Kohagura cited the need for a temporary shelter, "even a tent,' any way to find another place for homeless to be fed.
One idea being tossed out is to more strictly enforce health codes. Feeding people en masse requires a health permit. And that is not being enforced at Lincoln Park.
Councilwoman Bonnie Lowenthal, whose district includes Pine Avenue north of Third Street, believes that requiring health permits for homeless feedings will work toward addressing concerns of Pine businesses and ensure that the food given to homeless is safe.
The permit requirement "needs to apply across the board to all people,' said Lowenthal. "For a number of years the city has hoped to reclaim Lincoln Park for general use ...The issue here is there are competing public policy concerns.'
In fact, a plan to reduce downtown's homeless population has already been formed. Late last year the International Downtown Association sent a group of homeless experts to Long Beach to study the problem.
A resulting report cited several challenges, namely the absence of a year-round emergency shelter in the city.
The New Image Emergency Shelter, the area's only shelter, is open just during winter months. Operators of the shelter, which was temporarily located in a warehouse on the westside near Pacific Coast Highway, say they've had trouble finding locations because of restrictions placed on them.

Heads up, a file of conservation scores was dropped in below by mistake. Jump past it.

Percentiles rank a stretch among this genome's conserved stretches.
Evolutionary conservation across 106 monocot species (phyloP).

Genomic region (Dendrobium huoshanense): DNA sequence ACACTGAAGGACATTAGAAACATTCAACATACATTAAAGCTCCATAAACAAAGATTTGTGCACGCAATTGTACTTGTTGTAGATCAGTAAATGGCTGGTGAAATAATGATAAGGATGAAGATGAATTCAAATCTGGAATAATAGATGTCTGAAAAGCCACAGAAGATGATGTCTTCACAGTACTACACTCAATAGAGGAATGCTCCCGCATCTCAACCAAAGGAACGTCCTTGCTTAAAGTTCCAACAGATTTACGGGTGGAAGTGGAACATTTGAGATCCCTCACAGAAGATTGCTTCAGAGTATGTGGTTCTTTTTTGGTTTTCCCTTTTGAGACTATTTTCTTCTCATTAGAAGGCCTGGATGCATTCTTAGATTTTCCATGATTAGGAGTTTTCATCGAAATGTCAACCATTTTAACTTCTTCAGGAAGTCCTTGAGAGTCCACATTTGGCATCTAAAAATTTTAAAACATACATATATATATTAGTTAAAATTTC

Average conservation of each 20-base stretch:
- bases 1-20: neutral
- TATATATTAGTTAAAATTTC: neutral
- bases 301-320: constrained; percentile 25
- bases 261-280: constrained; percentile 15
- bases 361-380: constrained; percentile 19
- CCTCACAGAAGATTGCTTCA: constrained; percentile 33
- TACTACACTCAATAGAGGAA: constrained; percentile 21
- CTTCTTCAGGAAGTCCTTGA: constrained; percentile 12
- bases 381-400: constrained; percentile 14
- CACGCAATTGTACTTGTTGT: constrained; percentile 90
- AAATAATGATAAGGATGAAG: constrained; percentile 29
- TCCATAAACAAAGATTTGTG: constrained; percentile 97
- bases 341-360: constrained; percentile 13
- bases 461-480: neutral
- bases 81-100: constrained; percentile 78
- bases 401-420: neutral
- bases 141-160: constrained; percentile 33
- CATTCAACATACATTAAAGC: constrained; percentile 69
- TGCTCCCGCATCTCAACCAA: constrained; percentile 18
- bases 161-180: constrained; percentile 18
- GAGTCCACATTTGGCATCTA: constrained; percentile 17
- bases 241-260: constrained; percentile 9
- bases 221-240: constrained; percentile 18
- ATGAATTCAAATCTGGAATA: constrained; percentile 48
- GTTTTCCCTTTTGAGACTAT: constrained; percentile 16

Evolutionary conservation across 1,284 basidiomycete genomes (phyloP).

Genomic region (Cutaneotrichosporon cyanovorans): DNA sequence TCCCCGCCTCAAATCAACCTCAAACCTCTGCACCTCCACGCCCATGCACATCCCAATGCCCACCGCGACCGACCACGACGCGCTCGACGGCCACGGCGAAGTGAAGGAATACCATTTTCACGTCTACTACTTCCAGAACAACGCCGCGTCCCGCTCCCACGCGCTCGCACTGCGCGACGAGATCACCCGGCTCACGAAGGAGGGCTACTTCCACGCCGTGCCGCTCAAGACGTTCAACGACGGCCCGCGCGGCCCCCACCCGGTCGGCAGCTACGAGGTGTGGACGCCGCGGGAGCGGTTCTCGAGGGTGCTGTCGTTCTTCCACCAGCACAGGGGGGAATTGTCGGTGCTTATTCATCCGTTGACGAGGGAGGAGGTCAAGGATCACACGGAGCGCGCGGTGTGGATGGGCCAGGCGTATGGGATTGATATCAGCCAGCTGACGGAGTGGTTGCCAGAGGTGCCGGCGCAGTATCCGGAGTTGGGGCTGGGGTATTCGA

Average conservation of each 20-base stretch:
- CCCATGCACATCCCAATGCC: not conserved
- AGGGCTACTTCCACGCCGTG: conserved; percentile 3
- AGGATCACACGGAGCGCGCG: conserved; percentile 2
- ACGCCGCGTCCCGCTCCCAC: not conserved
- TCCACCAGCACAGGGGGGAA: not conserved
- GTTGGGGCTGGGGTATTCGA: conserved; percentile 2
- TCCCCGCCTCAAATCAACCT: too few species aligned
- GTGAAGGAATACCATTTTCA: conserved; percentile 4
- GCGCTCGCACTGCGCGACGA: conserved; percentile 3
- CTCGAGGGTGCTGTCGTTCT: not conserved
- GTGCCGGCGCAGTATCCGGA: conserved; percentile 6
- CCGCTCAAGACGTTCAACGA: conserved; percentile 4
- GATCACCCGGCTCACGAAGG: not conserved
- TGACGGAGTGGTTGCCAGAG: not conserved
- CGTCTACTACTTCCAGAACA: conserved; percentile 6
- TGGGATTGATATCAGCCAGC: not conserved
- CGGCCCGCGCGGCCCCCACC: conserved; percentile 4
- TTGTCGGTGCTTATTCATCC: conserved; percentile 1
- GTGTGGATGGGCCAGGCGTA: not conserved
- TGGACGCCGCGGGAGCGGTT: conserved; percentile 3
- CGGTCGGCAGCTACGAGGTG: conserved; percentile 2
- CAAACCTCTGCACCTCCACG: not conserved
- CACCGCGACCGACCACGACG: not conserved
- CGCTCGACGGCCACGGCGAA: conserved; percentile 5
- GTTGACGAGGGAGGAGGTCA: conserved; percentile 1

Other challenges identified include land-use laws that prevent development of low-income housing, lack of funds to build shelters and insufficient resources to inform the homeless of available services.
The last challenge is beginning to be met by the Downtown Guides, paid bicycle-riding security officers who patrol the area for the DLBA.
One reason the homeless problem may be drawing attention is that there aren't as many people in downtown Long Beach as there are in other urban downtowns.
"I'm pretty sure you'd find more homeless on Third Street Promenade,' said Todd Cutts, DLBA's economic development manager. "The difference is the number of consumers walking up and down Third Street."
And that transformation is just what Cutts believes will happen when people begin to move in to the more than 3,000 housing units under construction or recently completed downtown.
As people begin moving into downtown, storefront vacancies will start being filled, Cutts said.
The city does not track square footage available for lease along Pine, but an unscientific survey of Pine from Ocean to Sixth by the DLBA not including CityPlace frontage, which is being filled with the likes of Contours and Quiznos shows there is roughly 63,000 square feet of ground floor space for lease.
Nearly half of that space is under negotiation for lease, Cutts said.
Until now, a problem with filling vacancies on Pine is that there hasn't been much interest from the commercial real estate community. But that's starting to change.
"Retail brokers, they're starting to get more involved as they're seeing these demographics moving into the area translate into dollar figures for them,' Cutts said.
A new retail tenant is about to sign up for Pine and First's Portofino, which closed in January, said Dave Co, with the Grubb & Ellis offices in Long Beach.
"The deal's pretty close to happening,' said Co, who tracks commercial real estate deals in the area.